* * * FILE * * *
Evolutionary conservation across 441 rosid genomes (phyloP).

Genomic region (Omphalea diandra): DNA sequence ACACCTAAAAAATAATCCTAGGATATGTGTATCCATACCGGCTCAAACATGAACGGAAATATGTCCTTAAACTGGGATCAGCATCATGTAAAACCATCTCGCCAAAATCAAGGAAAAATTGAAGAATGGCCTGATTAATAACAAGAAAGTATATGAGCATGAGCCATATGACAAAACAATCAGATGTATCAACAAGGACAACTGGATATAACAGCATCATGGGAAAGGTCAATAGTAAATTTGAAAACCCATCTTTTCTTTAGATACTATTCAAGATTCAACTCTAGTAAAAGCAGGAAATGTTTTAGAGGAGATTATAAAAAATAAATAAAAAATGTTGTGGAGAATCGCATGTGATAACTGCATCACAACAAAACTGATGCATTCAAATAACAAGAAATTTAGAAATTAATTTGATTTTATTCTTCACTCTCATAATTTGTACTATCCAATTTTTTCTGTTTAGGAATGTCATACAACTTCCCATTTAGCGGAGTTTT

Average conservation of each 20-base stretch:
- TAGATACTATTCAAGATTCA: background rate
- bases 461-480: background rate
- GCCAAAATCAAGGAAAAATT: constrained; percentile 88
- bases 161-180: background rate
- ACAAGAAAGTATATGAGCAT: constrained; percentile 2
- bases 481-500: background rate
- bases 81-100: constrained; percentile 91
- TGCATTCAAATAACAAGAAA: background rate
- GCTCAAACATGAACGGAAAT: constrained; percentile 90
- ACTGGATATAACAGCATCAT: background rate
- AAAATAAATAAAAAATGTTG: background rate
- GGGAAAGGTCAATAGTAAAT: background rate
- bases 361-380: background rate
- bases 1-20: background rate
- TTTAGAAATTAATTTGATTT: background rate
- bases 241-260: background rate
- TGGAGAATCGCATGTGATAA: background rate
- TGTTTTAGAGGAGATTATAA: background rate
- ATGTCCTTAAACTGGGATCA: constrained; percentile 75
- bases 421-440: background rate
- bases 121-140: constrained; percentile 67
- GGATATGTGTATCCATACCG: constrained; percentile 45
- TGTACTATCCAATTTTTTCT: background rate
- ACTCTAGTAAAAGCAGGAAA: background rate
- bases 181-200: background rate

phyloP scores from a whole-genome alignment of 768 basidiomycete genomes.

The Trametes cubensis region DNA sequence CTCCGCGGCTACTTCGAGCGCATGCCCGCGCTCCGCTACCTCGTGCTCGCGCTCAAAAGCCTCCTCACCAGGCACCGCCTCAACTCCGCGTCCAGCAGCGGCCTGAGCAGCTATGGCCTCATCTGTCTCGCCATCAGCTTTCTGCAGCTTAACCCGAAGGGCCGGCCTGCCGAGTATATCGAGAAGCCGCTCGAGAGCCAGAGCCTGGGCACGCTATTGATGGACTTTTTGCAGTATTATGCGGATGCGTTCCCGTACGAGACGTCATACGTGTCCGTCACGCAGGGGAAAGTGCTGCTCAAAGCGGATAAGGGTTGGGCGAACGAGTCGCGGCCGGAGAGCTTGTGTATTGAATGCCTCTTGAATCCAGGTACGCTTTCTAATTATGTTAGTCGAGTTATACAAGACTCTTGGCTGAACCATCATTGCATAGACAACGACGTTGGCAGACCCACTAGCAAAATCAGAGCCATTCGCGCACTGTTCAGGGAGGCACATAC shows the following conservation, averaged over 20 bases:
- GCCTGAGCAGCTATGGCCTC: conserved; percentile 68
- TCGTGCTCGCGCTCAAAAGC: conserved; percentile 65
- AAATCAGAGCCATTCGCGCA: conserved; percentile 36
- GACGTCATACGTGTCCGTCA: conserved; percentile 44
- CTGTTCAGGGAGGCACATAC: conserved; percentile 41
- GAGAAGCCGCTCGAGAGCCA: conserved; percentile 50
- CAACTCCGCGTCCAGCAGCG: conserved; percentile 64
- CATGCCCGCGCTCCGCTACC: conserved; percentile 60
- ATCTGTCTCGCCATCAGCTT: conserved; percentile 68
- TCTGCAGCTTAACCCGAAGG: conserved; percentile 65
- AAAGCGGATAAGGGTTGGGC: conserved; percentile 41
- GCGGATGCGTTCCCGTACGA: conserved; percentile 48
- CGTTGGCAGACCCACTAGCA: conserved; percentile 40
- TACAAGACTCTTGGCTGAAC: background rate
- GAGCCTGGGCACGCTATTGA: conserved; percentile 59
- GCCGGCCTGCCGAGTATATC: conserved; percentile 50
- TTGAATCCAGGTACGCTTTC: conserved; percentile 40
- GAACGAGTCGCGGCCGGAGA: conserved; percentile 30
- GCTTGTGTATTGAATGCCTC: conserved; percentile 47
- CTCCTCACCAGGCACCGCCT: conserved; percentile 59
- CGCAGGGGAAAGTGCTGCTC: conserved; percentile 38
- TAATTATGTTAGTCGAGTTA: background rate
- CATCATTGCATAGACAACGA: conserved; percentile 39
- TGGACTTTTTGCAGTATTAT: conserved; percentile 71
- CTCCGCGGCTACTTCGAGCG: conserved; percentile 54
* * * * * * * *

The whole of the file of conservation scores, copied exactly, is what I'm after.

Evolutionary conservation across 441 rosid genomes (phyloP).

Genomic region (Omphalea diandra): DNA sequence ACACCTAAAAAATAATCCTAGGATATGTGTATCCATACCGGCTCAAACATGAACGGAAATATGTCCTTAAACTGGGATCAGCATCATGTAAAACCATCTCGCCAAAATCAAGGAAAAATTGAAGAATGGCCTGATTAATAACAAGAAAGTATATGAGCATGAGCCATATGACAAAACAATCAGATGTATCAACAAGGACAACTGGATATAACAGCATCATGGGAAAGGTCAATAGTAAATTTGAAAACCCATCTTTTCTTTAGATACTATTCAAGATTCAACTCTAGTAAAAGCAGGAAATGTTTTAGAGGAGATTATAAAAAATAAATAAAAAATGTTGTGGAGAATCGCATGTGATAACTGCATCACAACAAAACTGATGCATTCAAATAACAAGAAATTTAGAAATTAATTTGATTTTATTCTTCACTCTCATAATTTGTACTATCCAATTTTTTCTGTTTAGGAATGTCATACAACTTCCCATTTAGCGGAGTTTT

Average conservation of each 20-base stretch:
- TAGATACTATTCAAGATTCA: background rate
- bases 461-480: background rate
- GCCAAAATCAAGGAAAAATT: constrained; percentile 88
- bases 161-180: background rate
- ACAAGAAAGTATATGAGCAT: constrained; percentile 2
- bases 481-500: background rate
- bases 81-100: constrained; percentile 91
- TGCATTCAAATAACAAGAAA: background rate
- GCTCAAACATGAACGGAAAT: constrained; percentile 90
- ACTGGATATAACAGCATCAT: background rate
- AAAATAAATAAAAAATGTTG: background rate
- GGGAAAGGTCAATAGTAAAT: background rate
- bases 361-380: background rate
- bases 1-20: background rate
- TTTAGAAATTAATTTGATTT: background rate
- bases 241-260: background rate
- TGGAGAATCGCATGTGATAA: background rate
- TGTTTTAGAGGAGATTATAA: background rate
- ATGTCCTTAAACTGGGATCA: constrained; percentile 75
- bases 421-440: background rate
- bases 121-140: constrained; percentile 67
- GGATATGTGTATCCATACCG: constrained; percentile 45
- TGTACTATCCAATTTTTTCT: background rate
- ACTCTAGTAAAAGCAGGAAA: background rate
- bases 181-200: background rate

phyloP scores from a whole-genome alignment of 768 basidiomycete genomes.

The Trametes cubensis region DNA sequence CTCCGCGGCTACTTCGAGCGCATGCCCGCGCTCCGCTACCTCGTGCTCGCGCTCAAAAGCCTCCTCACCAGGCACCGCCTCAACTCCGCGTCCAGCAGCGGCCTGAGCAGCTATGGCCTCATCTGTCTCGCCATCAGCTTTCTGCAGCTTAACCCGAAGGGCCGGCCTGCCGAGTATATCGAGAAGCCGCTCGAGAGCCAGAGCCTGGGCACGCTATTGATGGACTTTTTGCAGTATTATGCGGATGCGTTCCCGTACGAGACGTCATACGTGTCCGTCACGCAGGGGAAAGTGCTGCTCAAAGCGGATAAGGGTTGGGCGAACGAGTCGCGGCCGGAGAGCTTGTGTATTGAATGCCTCTTGAATCCAGGTACGCTTTCTAATTATGTTAGTCGAGTTATACAAGACTCTTGGCTGAACCATCATTGCATAGACAACGACGTTGGCAGACCCACTAGCAAAATCAGAGCCATTCGCGCACTGTTCAGGGAGGCACATAC shows the following conservation, averaged over 20 bases:
- GCCTGAGCAGCTATGGCCTC: conserved; percentile 68
- TCGTGCTCGCGCTCAAAAGC: conserved; percentile 65
- AAATCAGAGCCATTCGCGCA: conserved; percentile 36
- GACGTCATACGTGTCCGTCA: conserved; percentile 44
- CTGTTCAGGGAGGCACATAC: conserved; percentile 41
- GAGAAGCCGCTCGAGAGCCA: conserved; percentile 50
- CAACTCCGCGTCCAGCAGCG: conserved; percentile 64
- CATGCCCGCGCTCCGCTACC: conserved; percentile 60
- ATCTGTCTCGCCATCAGCTT: conserved; percentile 68
- TCTGCAGCTTAACCCGAAGG: conserved; percentile 65
- AAAGCGGATAAGGGTTGGGC: conserved; percentile 41
- GCGGATGCGTTCCCGTACGA: conserved; percentile 48
- CGTTGGCAGACCCACTAGCA: conserved; percentile 40
- TACAAGACTCTTGGCTGAAC: background rate
- GAGCCTGGGCACGCTATTGA: conserved; percentile 59
- GCCGGCCTGCCGAGTATATC: conserved; percentile 50
- TTGAATCCAGGTACGCTTTC: conserved; percentile 40
- GAACGAGTCGCGGCCGGAGA: conserved; percentile 30
- GCTTGTGTATTGAATGCCTC: conserved; percentile 47
- CTCCTCACCAGGCACCGCCT: conserved; percentile 59
- CGCAGGGGAAAGTGCTGCTC: conserved; percentile 38
- TAATTATGTTAGTCGAGTTA: background rate
- CATCATTGCATAGACAACGA: conserved; percentile 39
- TGGACTTTTTGCAGTATTAT: conserved; percentile 71
- CTCCGCGGCTACTTCGAGCG: conserved; percentile 54